3 Week Failure Reports

3 Week Failure Reports

We are through with the third week of school, and progress reports went out to parents Friday. Only one person failing Honors Geography , and only because of a missing paper, no surprise there. But in my regular classes the passing rate goes from 25 to 40%. Over half of my students are failing , and I dropped their lowest grade! Without the dropped grade only 10% passed. So what does this mean?

I think there are several reasons for the high failure rate. First, I am dealing with 9th graders. That particular age group has a historically high failure rate. 9th grade boys are statistically the most likely to fail, and most of mine are failing at least 2 of their classes. Second, these students seem particularly untutored in reading, math, and science skills. I also believe parents are unable or unwilling to enforce the standards that mine did.

According the March 16, 2004 CSM "Among black, tribal American, and Hispanic students statewide (North Carolina), 1 in 4 now repeats (their) freshman year." The statistics are much the same for the rest of the nation. I think a lot of this has more to do with teenage boys than anything else. Its a tough age anyway, but being thrown into high school and having to deal with older, larger kids puts them at a disadvantage to begin with. Several districts are trying 'ninth grade schools' but they are so new and so few that there are few good statistics on their sucess. Separate classes for the sexes are also being tried, and may be a partial answer. The most successful strategies focus on smaller classes and more supportive environments for ninth graders. Our district has a grant-funded program called the 'ninth grade initiative' that removes the failing students from the regular school and places them in a small program where they have one-on-one help and assistance. Most of them are able to catch up and return to regular school in tenth grade.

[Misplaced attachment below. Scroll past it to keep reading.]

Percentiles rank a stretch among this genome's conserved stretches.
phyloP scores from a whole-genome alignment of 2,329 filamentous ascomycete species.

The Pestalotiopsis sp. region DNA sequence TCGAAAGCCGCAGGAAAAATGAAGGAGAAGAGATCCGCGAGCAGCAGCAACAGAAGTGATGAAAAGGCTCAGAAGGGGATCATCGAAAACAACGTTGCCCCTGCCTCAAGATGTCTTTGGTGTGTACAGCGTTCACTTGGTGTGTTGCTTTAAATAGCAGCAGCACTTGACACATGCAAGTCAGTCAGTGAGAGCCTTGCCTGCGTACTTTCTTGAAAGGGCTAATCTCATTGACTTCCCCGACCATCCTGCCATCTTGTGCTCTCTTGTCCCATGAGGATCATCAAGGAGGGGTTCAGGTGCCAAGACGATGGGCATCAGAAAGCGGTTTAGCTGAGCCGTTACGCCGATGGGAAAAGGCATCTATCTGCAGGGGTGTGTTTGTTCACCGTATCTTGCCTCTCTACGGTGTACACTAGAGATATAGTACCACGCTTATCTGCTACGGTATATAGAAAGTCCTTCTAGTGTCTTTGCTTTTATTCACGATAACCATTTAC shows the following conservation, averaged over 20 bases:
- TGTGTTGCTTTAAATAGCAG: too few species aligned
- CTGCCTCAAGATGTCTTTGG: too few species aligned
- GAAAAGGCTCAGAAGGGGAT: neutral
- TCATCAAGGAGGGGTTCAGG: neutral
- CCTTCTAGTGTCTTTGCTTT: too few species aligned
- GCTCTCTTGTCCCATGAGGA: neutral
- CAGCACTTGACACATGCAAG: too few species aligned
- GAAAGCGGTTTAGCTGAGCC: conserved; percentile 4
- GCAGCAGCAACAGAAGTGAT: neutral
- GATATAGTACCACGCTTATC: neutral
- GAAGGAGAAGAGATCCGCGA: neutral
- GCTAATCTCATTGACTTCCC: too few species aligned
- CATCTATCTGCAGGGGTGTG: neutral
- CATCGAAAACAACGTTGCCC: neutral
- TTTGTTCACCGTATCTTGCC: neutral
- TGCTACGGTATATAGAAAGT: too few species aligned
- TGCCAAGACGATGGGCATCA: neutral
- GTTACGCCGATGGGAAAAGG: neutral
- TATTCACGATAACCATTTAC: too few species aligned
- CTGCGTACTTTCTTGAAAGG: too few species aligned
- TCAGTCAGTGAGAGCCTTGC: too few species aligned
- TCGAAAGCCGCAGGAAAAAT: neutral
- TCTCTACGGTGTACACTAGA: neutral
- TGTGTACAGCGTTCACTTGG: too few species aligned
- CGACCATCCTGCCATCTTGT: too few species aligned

'By the time they get to high school, many (students) are reading at levels far below what is expected of a teen-ager, ... "We're expecting ninth-graders, when they're really fifth-graders (or) sixth-graders," said Meghan Waldron, who teaches freshmen at Northwestern High School in Hyattsville, Md (Washington Post, May 15, 2004).' Last week one of my students asked what the word 'benefit' meant. This is typical. I kept a list of 'unknown words' through part of last year until I got so disgusted I threw it away. I do not know where the failure lies, but these kids are not being held to the same standards I was, either by my teachers or my parents. In my Integrated Physics and Chemistry classes they act like they have never used the metric system, and have no idea that speed=d/t. My geography students don't know the continents or oceans, although they have heard of the equator.
The problem is more than what they don't know, though. It is what they can't connect. Words apparently have no intrinsic meaning, because they can't connect equal and equator, or elevation and elevator. Apparently they are not held accountable for learning roots, prefixes or suffixes in elementary school. They look at me like I'm speaking Chinese when I ask them what the prefix sub means - as in submarine, subcontinent, etc. They are totally unable to relate words to each other; each word is a separate entity, a thing to itself with no meaning outside of the sentence its being used in.
I am not sure what the answers are. Texas has used state-wide testing as an accountability tool for several years, but judging by these kids it is a total failure. They have passed their tests, but don't know much about anything. It remains to be seen what will happen when these students can't pass the new, harder tests required for graduation. A large portion of the students will not graduate, and then what will we do?

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